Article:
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A Media-Friendly Firebrand

Abdulaziz Rantisi, a Hamas founder, remains implacable toward his enemy: Israel.

June 11, 2003|Solomon Moore | Times Staff Writer

GAZA CITY -- With his conservative dress, gold-rimmed glasses and cordial smile, Dr. Abdulaziz Rantisi -- a co-founder of the radical Islamic movement Hamas -- doesn't immediately appear to be an extremist.

He welcomes visitors into his Gaza City apartment and serves sweet Arabic coffee and candy with aplomb.

But Rantisi's easy manner and fluent English only serve to polish his steely pronouncements on Israel to the world's media: The Hamas hard-liner thinks it should be destroyed.

On Tuesday, Israel attempted to kill him. Apache helicopters fired several missiles at Rantisi, injuring him and killing two others. Just hours after he was treated for shrapnel wounds, Rantisi was taking extremism to the airwaves from his hospital bed.

"The Jews killed the prophets, and now they're killing the Palestinian people," he said in an interview Tuesday with the satellite TV channel Al Jazeera. "We will continue our jihad and our resistance until we throw the last Zionist criminal out of our land."

Hamas has staged kidnappings, shootings and bombings in Israel and the territories since 1987, killing hundreds of people. In a telephone interview Tuesday, Israeli government spokesman Avi Pazner called Rantisi "an enemy of peace, a well-known terrorist and a danger to men who has poisoned the atmosphere for too long."

Rantisi, 55, is second in influence in the Hamas movement to Sheik Ahmed Yassin, its spiritual leader. Rantisi has insisted that he is only a political representative of Hamas and has no dealings with its armed wing. But Pazner said Israel had intelligence that linked Rantisi to Palestinian attacks Sunday that killed four Israeli soldiers.

Pazner also said Israel was privy to recent Hamas deliberations in which Rantisi proved himself an "obstacle to peace."

"There was a discussion within Hamas last week whether or not to accept the cease-fire sponsored by the Palestinian prime minister," Pazner said. "Rantisi and his group prevailed in convincing the others that there should be no cease-fire and that the terror should go on."

At his Gaza City apartment recently, Rantisi discussed Israel's demands that Palestinian Authority Prime Minister Mahmoud Abbas disarm Hamas and other militant groups to force an end to attacks against Israelis. Rantisi laughed derisively.

"So the Israelis say, 'You don't use more than stones against us and we'll use F-16s.' Who can accept that?"

He said at the time that Hamas was considering Abbas' cease-fire request. Rantisi said the group understood that Abbas was being squeezed by Israel and Washington.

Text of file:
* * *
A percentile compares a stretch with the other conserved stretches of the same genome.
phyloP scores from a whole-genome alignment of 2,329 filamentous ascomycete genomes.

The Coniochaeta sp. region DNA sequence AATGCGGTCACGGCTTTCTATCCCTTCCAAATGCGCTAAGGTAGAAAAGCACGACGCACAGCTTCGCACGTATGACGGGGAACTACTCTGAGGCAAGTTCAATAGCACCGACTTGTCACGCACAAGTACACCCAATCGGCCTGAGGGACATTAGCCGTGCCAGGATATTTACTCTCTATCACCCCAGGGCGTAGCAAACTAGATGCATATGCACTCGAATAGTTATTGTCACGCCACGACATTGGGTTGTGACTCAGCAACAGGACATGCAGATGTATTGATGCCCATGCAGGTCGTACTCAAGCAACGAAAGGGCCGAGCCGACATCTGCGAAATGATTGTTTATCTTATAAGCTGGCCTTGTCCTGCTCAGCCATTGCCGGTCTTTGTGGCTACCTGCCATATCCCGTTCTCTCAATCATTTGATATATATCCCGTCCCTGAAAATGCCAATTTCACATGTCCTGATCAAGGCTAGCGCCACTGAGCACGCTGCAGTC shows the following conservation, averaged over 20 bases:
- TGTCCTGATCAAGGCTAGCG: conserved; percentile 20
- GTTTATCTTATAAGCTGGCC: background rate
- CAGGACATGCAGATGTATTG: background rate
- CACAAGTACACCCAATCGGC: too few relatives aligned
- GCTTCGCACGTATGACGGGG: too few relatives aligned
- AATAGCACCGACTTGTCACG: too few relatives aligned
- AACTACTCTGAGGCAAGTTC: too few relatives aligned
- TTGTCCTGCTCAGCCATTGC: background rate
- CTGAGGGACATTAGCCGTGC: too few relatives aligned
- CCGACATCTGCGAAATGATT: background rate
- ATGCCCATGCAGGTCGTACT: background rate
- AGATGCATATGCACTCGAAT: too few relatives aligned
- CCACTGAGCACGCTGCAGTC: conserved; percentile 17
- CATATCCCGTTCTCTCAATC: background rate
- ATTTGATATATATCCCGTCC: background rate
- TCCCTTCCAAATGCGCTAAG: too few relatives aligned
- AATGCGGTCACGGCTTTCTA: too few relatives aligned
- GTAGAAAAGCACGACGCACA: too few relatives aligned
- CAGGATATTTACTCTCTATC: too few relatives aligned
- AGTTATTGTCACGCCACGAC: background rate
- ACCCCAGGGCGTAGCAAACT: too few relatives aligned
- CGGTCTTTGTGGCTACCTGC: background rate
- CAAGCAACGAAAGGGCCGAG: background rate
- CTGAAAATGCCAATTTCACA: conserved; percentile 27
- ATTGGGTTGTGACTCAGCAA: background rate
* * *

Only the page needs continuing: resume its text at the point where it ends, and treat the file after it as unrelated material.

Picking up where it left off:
But days later, Rantisi vowed to continue the group's assaults "until the liberation of the last centimeter of the land of Palestine."

The fourth of 12 children, Rantisi was born in 1947 in what would become the Israeli town of Yavne. When the Jewish state was established months later, his family fled to a refugee camp in the Gaza Strip called Khan Yunis. Eventually he left to study medicine in Alexandria, Egypt. The experience was a crucible for Rantisi's Islamic radicalism.

There he joined the Muslim Brotherhood, a burgeoning fundamentalist Islamic movement that swept through the Middle East in the 1960s and 1970s, countering secularist tendencies of the time. Members of the Muslim Brotherhood went on to form other radical and violent groups, such as Islamic Jihad and Gamaa al Islamiya.

On his return to Gaza, Rantisi worked as a pediatrician at the hospital in Khan Yunis and in 1987 founded Hamas with five other men. The next year, Rantisi served his first major prison sentence, and upon his release in 1991 he and 415 other Palestinian militants were to be exiled to Lebanon.

Rantisi took charge of the group, which included leaders of Islamic Jihad and other extremist organizations, and persuaded them to refuse to cross into Lebanon. He argued that doing so would encourage Israel to exile others. Instead, the group camped for two years in the buffer territory along the Israeli-Lebanese border.

Rantisi's cutting diatribes against Israel drew media interest, and he became internationally known as a spokesman for the group. He also became one of the harshest critics of nascent peace talks between the Palestine Liberation Organization's Yasser Arafat and Israeli Prime Minister Yitzhak Rabin.

By 1993, international pressure mounted to allow the exiles to return to Israel, and the government finally relented. Rantisi went straight back to jail for more than three years, but other exiles spearheaded new attacks.

He has also become known internationally as an Islamic firebrand. Rantisi called for Muslims to rise up in defiance of the U.S. invasion of Iraq.

"We call on the Arabs and Muslims to burn the land under the feet of the American invaders," he said in January. "Especially our brothers in Saudi Arabia, because this war is not against Iraq, it's against the Islamic nation."

Times staff writer Rebecca Trounson, recently on assignment in Gaza City, contributed to this report.

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